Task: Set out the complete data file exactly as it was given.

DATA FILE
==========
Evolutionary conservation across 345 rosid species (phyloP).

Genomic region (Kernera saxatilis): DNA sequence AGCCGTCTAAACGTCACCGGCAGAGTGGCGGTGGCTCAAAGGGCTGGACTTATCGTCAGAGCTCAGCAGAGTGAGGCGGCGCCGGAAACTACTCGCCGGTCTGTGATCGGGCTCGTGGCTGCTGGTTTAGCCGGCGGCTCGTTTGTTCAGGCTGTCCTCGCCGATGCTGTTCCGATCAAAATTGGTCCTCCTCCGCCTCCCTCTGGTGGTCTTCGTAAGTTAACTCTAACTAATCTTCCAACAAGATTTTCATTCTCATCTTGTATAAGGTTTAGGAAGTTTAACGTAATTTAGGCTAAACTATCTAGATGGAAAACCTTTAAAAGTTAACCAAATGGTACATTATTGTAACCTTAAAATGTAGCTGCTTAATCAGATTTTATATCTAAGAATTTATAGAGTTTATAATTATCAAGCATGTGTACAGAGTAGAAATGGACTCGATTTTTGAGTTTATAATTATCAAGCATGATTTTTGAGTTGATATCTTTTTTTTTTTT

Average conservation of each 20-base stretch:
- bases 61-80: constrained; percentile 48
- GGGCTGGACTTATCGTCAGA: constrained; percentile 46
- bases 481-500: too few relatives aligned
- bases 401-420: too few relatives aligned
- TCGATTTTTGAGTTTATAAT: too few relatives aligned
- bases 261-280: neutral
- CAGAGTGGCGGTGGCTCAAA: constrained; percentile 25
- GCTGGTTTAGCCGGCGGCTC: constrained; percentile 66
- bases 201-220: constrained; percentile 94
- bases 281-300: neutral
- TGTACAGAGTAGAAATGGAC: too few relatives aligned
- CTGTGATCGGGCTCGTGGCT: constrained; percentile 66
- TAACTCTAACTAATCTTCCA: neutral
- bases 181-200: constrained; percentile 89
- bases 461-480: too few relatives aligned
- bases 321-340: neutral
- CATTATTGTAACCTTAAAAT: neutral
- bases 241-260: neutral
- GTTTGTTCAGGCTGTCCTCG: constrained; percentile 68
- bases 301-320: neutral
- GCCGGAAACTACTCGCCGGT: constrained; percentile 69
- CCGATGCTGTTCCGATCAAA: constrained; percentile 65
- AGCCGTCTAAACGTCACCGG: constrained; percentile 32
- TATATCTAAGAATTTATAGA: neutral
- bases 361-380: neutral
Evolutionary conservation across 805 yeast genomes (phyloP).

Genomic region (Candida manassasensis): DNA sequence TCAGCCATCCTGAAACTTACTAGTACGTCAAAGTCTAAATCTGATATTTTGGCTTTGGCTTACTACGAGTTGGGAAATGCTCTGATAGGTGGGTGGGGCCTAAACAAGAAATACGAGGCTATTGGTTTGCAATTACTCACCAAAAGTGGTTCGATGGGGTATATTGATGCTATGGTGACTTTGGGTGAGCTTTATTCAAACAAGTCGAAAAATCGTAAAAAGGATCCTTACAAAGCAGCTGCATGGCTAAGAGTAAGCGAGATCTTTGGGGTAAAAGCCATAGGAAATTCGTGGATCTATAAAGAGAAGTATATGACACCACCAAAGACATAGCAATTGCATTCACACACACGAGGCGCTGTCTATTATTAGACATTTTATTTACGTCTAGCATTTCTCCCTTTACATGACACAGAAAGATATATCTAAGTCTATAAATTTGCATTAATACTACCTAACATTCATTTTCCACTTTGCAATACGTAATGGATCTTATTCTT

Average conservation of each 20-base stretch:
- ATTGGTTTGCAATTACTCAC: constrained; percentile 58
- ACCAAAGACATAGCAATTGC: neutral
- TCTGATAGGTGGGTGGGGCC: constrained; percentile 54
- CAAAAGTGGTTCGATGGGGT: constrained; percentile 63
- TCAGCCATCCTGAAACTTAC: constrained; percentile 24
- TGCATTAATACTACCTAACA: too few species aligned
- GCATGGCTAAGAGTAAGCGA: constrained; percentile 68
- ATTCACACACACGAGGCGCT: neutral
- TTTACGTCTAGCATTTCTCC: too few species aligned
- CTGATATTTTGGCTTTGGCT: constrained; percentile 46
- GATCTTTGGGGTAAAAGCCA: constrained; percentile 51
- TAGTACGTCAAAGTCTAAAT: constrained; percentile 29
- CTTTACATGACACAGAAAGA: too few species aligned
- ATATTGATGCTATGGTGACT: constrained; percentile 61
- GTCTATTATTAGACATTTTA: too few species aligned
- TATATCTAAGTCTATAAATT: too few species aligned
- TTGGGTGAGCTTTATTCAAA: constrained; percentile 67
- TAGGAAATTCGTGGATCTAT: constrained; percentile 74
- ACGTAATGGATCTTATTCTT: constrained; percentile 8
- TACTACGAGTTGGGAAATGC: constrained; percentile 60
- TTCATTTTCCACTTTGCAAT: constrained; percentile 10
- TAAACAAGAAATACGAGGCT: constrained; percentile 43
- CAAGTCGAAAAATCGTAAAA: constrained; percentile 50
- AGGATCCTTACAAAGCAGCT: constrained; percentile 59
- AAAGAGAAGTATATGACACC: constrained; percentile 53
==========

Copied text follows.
Evolutionary conservation across 345 rosid species (phyloP).

Genomic region (Kernera saxatilis): DNA sequence AGCCGTCTAAACGTCACCGGCAGAGTGGCGGTGGCTCAAAGGGCTGGACTTATCGTCAGAGCTCAGCAGAGTGAGGCGGCGCCGGAAACTACTCGCCGGTCTGTGATCGGGCTCGTGGCTGCTGGTTTAGCCGGCGGCTCGTTTGTTCAGGCTGTCCTCGCCGATGCTGTTCCGATCAAAATTGGTCCTCCTCCGCCTCCCTCTGGTGGTCTTCGTAAGTTAACTCTAACTAATCTTCCAACAAGATTTTCATTCTCATCTTGTATAAGGTTTAGGAAGTTTAACGTAATTTAGGCTAAACTATCTAGATGGAAAACCTTTAAAAGTTAACCAAATGGTACATTATTGTAACCTTAAAATGTAGCTGCTTAATCAGATTTTATATCTAAGAATTTATAGAGTTTATAATTATCAAGCATGTGTACAGAGTAGAAATGGACTCGATTTTTGAGTTTATAATTATCAAGCATGATTTTTGAGTTGATATCTTTTTTTTTTTT

Average conservation of each 20-base stretch:
- bases 61-80: constrained; percentile 48
- GGGCTGGACTTATCGTCAGA: constrained; percentile 46
- bases 481-500: too few relatives aligned
- bases 401-420: too few relatives aligned
- TCGATTTTTGAGTTTATAAT: too few relatives aligned
- bases 261-280: neutral
- CAGAGTGGCGGTGGCTCAAA: constrained; percentile 25
- GCTGGTTTAGCCGGCGGCTC: constrained; percentile 66
- bases 201-220: constrained; percentile 94
- bases 281-300: neutral
- TGTACAGAGTAGAAATGGAC: too few relatives aligned
- CTGTGATCGGGCTCGTGGCT: constrained; percentile 66
- TAACTCTAACTAATCTTCCA: neutral
- bases 181-200: constrained; percentile 89
- bases 461-480: too few relatives aligned
- bases 321-340: neutral
- CATTATTGTAACCTTAAAAT: neutral
- bases 241-260: neutral
- GTTTGTTCAGGCTGTCCTCG: constrained; percentile 68
- bases 301-320: neutral
- GCCGGAAACTACTCGCCGGT: constrained; percentile 69
- CCGATGCTGTTCCGATCAAA: constrained; percentile 65
- AGCCGTCTAAACGTCACCGG: constrained; percentile 32
- TATATCTAAGAATTTATAGA: neutral
- bases 361-380: neutral
Evolutionary conservation across 805 yeast genomes (phyloP).

Genomic region (Candida manassasensis): DNA sequence TCAGCCATCCTGAAACTTACTAGTACGTCAAAGTCTAAATCTGATATTTTGGCTTTGGCTTACTACGAGTTGGGAAATGCTCTGATAGGTGGGTGGGGCCTAAACAAGAAATACGAGGCTATTGGTTTGCAATTACTCACCAAAAGTGGTTCGATGGGGTATATTGATGCTATGGTGACTTTGGGTGAGCTTTATTCAAACAAGTCGAAAAATCGTAAAAAGGATCCTTACAAAGCAGCTGCATGGCTAAGAGTAAGCGAGATCTTTGGGGTAAAAGCCATAGGAAATTCGTGGATCTATAAAGAGAAGTATATGACACCACCAAAGACATAGCAATTGCATTCACACACACGAGGCGCTGTCTATTATTAGACATTTTATTTACGTCTAGCATTTCTCCCTTTACATGACACAGAAAGATATATCTAAGTCTATAAATTTGCATTAATACTACCTAACATTCATTTTCCACTTTGCAATACGTAATGGATCTTATTCTT

Average conservation of each 20-base stretch:
- ATTGGTTTGCAATTACTCAC: constrained; percentile 58
- ACCAAAGACATAGCAATTGC: neutral
- TCTGATAGGTGGGTGGGGCC: constrained; percentile 54
- CAAAAGTGGTTCGATGGGGT: constrained; percentile 63
- TCAGCCATCCTGAAACTTAC: constrained; percentile 24
- TGCATTAATACTACCTAACA: too few species aligned
- GCATGGCTAAGAGTAAGCGA: constrained; percentile 68
- ATTCACACACACGAGGCGCT: neutral
- TTTACGTCTAGCATTTCTCC: too few species aligned
- CTGATATTTTGGCTTTGGCT: constrained; percentile 46
- GATCTTTGGGGTAAAAGCCA: constrained; percentile 51
- TAGTACGTCAAAGTCTAAAT: constrained; percentile 29
- CTTTACATGACACAGAAAGA: too few species aligned
- ATATTGATGCTATGGTGACT: constrained; percentile 61
- GTCTATTATTAGACATTTTA: too few species aligned
- TATATCTAAGTCTATAAATT: too few species aligned
- TTGGGTGAGCTTTATTCAAA: constrained; percentile 67
- TAGGAAATTCGTGGATCTAT: constrained; percentile 74
- ACGTAATGGATCTTATTCTT: constrained; percentile 8
- TACTACGAGTTGGGAAATGC: constrained; percentile 60
- TTCATTTTCCACTTTGCAAT: constrained; percentile 10
- TAAACAAGAAATACGAGGCT: constrained; percentile 43
- CAAGTCGAAAAATCGTAAAA: constrained; percentile 50
- AGGATCCTTACAAAGCAGCT: constrained; percentile 59
- AAAGAGAAGTATATGACACC: constrained; percentile 53